I think its sometimes worth the effot to perform a job right, especially an engineering modification.
 

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A few things come to mind..

First problem I had was with thought of "removing" the headliner, as in "not putting it back in" which would make for ONE UGLY interior...

Second thing is the weight limits of the rack as related to the plusnuts. I would prefer the plusnuts fail than to warp/rip/dent the roof skin of an MDX. This ain't, afterall, a throwaway vehicle. It would be nasty to destroy your MDX over a few pounds of extra junk. You might consider getting some sheet metal cut and fitted to the inside of the roof to help spread the loads. Don't know how that would affect refitting the headliner/trim...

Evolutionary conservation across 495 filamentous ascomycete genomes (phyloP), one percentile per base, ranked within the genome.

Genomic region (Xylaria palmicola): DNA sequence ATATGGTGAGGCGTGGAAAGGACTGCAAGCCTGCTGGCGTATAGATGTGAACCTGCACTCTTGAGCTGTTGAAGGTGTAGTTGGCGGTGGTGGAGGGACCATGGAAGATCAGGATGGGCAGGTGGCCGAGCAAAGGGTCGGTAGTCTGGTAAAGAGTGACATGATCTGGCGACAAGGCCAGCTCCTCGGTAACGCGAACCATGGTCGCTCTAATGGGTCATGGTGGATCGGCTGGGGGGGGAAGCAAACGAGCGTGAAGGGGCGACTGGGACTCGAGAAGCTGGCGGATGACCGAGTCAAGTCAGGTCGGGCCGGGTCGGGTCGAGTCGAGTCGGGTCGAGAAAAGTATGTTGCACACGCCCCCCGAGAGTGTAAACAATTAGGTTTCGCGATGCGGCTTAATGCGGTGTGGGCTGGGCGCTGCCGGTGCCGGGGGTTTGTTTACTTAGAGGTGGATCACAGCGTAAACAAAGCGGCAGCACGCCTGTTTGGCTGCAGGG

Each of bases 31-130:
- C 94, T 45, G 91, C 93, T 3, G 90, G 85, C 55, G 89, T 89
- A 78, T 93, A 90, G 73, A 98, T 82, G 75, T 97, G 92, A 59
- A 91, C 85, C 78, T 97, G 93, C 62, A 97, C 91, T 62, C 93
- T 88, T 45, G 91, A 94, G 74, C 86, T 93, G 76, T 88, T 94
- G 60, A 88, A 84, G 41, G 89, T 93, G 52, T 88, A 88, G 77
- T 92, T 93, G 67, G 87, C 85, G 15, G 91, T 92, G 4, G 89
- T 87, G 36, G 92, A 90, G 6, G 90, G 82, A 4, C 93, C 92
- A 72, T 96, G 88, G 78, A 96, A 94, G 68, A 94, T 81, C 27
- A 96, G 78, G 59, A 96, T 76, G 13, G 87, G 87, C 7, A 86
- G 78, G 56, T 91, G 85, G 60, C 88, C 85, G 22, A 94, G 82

Third, what is going to be required to make this work? I suppose if you get properly sized bolts, washers, nylon insert locking nuts, gaskets, adhesive, et cetera it will be a good install -- but it might cost major cash to do that. If you know ahead of time, and it makes sense to you, I'm not going to change your mind, but I can see somebody with less experience getting started on such a project, realizing the costs and expense and then turning back with a half-done disappointment...

Good luck, and please post some pictures of the process when you do it.
 

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Definitely not a good idea...

200 lb cargo loads on bumpy off roads pulled the plusnuts loose (yeah, exceeds limits, I always do w/everything, but the factory bolts didn't come loose, only plusnuts). I will never use anything again except a true bolt and nut system.